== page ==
## What is a Brier Score and How is it Calculated?

#### The Ultimate Guide to Crowdsourced Forecasting

A Brier Score is a way to judge and score the accuracy of probabilistic forecasts. For instance, if I say there is a 90% chance that the Cubs will win the World Series in 2017 (a probabilistic forecast), and then they subsequently win the World Series, I was "mostly" correct. But I also implicitly said that there was a 10% chance that the Cubs would not win, so that 10% allocation was "wrong." How do I quantify how "correct" my 90%/10% forecast was?

A Brier Score gives us a way to score these forecasts so that we can compare their accuracy.

### Calculating a Brier Score

You'll often see a Brier Score referred to as the mean squared error of a forecast. Let's break that term down and by showing how a Brier Score is calculated.

Let's say I made my 90% Cubs win forecast 1 week before the World Series ended (with the Cubs winning). We start by calculating the "squared error" for each of the 7 days that my forecast was valid. To calculate the squared error, we simply square the difference between my forecast and the actual outcome (100% if the Cubs win, 0% if they lose):

```(0.9 - 1.0)^2 = 0.01
```

And for my implicit 10% Cubs lose forecast:

```(0.1 - 0.0)^2 = 0.01
```

So my total error for the day:

```0.01 + 0.01 = 0.02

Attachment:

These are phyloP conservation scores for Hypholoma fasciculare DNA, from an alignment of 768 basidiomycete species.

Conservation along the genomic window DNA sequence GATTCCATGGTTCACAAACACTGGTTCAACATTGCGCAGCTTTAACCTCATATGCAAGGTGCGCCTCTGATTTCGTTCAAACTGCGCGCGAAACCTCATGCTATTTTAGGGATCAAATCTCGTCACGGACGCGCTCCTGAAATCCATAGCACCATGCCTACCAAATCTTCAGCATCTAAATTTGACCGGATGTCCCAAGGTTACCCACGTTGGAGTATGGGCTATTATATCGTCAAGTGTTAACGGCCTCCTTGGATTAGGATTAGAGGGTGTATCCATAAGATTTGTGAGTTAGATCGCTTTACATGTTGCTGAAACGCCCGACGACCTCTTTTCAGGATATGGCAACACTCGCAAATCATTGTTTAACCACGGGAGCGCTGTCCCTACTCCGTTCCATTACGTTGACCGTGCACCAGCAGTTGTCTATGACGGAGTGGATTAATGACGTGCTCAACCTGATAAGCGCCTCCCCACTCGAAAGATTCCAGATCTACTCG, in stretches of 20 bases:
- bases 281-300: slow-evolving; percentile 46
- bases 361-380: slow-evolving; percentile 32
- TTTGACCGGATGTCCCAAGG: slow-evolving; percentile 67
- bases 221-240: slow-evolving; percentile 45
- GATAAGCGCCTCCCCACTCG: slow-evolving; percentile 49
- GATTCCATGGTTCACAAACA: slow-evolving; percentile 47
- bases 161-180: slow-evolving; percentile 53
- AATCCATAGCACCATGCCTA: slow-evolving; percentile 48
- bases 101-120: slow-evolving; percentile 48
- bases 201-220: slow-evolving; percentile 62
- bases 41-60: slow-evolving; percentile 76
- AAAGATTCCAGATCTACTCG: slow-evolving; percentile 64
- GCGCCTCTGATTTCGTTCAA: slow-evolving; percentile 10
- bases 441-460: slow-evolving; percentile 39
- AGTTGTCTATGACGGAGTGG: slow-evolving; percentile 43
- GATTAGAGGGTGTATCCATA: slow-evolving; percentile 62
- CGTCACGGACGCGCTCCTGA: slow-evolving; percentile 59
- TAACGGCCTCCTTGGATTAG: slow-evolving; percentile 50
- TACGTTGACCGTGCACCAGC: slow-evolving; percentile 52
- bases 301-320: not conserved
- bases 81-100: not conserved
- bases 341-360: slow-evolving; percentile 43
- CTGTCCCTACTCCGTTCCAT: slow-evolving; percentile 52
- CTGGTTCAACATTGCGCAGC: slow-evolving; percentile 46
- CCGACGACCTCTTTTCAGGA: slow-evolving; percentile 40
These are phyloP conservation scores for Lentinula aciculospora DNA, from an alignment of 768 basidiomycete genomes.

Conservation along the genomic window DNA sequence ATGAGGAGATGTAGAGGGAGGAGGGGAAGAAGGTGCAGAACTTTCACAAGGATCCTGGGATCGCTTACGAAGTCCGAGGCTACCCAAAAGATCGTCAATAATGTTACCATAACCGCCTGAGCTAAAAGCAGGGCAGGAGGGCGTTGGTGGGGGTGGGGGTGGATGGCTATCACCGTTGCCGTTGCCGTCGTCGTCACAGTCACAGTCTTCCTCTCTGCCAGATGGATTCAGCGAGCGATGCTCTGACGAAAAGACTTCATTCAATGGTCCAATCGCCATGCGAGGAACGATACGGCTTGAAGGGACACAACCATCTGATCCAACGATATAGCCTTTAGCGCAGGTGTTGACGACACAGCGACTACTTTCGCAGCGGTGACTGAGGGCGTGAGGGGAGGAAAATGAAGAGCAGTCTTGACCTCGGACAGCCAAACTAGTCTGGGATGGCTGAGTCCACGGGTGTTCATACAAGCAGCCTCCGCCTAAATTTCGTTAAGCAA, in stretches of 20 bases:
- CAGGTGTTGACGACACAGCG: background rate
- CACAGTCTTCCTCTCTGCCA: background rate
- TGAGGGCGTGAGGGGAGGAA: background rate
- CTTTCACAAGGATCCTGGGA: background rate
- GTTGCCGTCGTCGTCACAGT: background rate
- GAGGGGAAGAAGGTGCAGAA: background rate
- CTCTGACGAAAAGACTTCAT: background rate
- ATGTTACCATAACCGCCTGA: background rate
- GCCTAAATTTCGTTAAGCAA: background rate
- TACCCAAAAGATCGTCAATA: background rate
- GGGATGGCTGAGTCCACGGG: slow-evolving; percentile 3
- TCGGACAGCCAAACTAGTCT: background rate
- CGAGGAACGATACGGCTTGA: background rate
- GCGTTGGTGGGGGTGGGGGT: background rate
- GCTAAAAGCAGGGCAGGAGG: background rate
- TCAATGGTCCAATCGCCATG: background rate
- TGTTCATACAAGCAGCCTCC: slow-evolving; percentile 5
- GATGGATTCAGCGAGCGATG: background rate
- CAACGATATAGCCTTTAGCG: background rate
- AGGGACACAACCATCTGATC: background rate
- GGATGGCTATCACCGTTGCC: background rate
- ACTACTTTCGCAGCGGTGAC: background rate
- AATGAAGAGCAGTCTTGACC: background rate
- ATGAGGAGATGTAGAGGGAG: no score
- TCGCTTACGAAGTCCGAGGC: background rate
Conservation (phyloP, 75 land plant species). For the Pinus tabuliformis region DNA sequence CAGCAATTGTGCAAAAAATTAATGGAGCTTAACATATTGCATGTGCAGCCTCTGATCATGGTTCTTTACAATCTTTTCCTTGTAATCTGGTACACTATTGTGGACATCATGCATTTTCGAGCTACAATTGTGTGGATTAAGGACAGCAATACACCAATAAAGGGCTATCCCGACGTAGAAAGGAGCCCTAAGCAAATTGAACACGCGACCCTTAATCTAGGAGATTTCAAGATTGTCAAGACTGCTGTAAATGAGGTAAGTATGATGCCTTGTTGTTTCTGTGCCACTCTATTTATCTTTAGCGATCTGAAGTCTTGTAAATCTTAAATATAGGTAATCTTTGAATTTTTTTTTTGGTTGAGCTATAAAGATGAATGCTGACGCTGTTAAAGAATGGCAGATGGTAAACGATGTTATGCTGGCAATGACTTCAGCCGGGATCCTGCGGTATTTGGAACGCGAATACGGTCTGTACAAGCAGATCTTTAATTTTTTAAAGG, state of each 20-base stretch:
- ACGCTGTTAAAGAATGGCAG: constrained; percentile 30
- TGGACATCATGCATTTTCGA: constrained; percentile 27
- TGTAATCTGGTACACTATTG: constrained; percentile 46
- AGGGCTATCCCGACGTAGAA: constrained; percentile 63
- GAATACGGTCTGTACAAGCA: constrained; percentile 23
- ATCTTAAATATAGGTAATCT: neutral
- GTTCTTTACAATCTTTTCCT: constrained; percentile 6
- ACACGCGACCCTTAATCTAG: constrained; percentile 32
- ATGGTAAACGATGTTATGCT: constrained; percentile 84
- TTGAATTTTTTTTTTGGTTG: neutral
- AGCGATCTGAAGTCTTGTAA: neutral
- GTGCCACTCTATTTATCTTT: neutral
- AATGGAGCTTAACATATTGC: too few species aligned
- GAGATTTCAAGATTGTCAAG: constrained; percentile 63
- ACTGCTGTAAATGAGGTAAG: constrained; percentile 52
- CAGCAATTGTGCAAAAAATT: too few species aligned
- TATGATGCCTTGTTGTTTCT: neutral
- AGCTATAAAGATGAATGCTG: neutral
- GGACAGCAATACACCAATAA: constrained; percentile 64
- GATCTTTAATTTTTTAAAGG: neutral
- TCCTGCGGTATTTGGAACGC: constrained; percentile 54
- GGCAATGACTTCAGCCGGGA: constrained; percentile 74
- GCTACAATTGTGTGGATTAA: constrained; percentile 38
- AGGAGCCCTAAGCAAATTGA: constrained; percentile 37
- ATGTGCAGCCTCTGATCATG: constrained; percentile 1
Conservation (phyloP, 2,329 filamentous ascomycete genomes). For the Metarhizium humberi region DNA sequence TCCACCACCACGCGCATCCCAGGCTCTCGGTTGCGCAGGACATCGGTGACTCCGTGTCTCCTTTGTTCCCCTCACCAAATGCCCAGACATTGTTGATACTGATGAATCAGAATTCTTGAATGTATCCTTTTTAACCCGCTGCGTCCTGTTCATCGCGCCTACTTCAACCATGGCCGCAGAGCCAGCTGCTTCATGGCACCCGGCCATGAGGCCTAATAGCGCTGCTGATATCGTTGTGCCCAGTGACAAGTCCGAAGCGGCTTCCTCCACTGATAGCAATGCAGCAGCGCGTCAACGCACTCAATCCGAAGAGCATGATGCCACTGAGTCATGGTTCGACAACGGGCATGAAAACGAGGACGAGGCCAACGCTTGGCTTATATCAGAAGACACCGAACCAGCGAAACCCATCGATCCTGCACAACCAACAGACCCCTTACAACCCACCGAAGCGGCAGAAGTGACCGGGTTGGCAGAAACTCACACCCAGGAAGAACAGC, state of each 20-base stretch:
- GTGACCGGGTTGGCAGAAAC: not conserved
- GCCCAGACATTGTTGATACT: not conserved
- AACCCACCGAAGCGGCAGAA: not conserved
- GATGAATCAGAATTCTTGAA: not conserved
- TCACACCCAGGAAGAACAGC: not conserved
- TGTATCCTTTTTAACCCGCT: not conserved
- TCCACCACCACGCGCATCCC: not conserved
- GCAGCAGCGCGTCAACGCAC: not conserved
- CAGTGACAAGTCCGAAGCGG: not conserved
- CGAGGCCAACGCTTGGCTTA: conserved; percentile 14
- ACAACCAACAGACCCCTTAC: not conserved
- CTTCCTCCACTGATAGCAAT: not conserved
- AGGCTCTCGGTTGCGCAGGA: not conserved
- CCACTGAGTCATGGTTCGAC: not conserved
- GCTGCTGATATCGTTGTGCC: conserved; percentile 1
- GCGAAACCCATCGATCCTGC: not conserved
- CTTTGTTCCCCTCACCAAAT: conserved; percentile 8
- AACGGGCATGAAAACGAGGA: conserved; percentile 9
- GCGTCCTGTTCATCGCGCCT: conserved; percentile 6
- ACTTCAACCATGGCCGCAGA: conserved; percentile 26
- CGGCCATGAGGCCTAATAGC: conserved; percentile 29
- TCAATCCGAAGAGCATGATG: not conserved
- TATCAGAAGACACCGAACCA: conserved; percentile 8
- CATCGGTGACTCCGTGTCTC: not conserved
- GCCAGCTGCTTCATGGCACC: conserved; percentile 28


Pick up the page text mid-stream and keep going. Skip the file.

```

To calculate the mean squared error, calculate the squared error for each day that my forecast was running and average them:

Day Day 1 Day 2 Day 3 Day 4 Day 5 Day 6 Day 7
Forecast (win, lose) 0.9, 0.1 0.9, 0.1 0.9, 0.1 0.9, 0.1 0.9, 0.1 0.9, 0.1 0.9, 0.1
Error 0.02 0.02 0.02 0.02 0.02 0.02 0.02

We then take the average (aka mean) daily squared error to get a final score. In this case, since all of the days are the same, my mean squared error ends up being equal to 0.02.

### Updating a Forecast

What would have happened to my Brier Score if I had updated my forecast mid-way through the week? Maybe the Cubs won a game on Day 3, leading me to update my forecast to 95% on Day 4. For any days where I had a 95% forecast, the squared error would be:

```(0.95 - 1.0)^2 = 0.0025
```

And my new, implicit Cubs-lose forecast of 5%:

```(0.05 - 0.0)^2 = 0.0025
```

So my total error for those days:

```0.0025  + 0.0025 = 0.005
```

So my daily squared error would look something like:

Day Day 1 Day 2 Day 3 Day 4 Day 5 Day 6 Day 7
Forecast 0.9, 0.1 0.9, 0.1 0.9, 0.1 0.95, 0.05 0.95, 0.05 0.95, 0.05 0.95, 0.05
Squared Error 0.02 0.02 0.02 0.005 0.005 0.005 0.005

So my mean squared error would be:

```(0.02 + 0.02 + 0.02 + 0.005 + 0.005 + 0.005 + 0.005) / 7 = 0.0114
```

In the world of Brier Scores, a lower score (ie. less error) is better, so by updating our forecast mid-way through the week, we improved our score from 0.02 to 0.0114.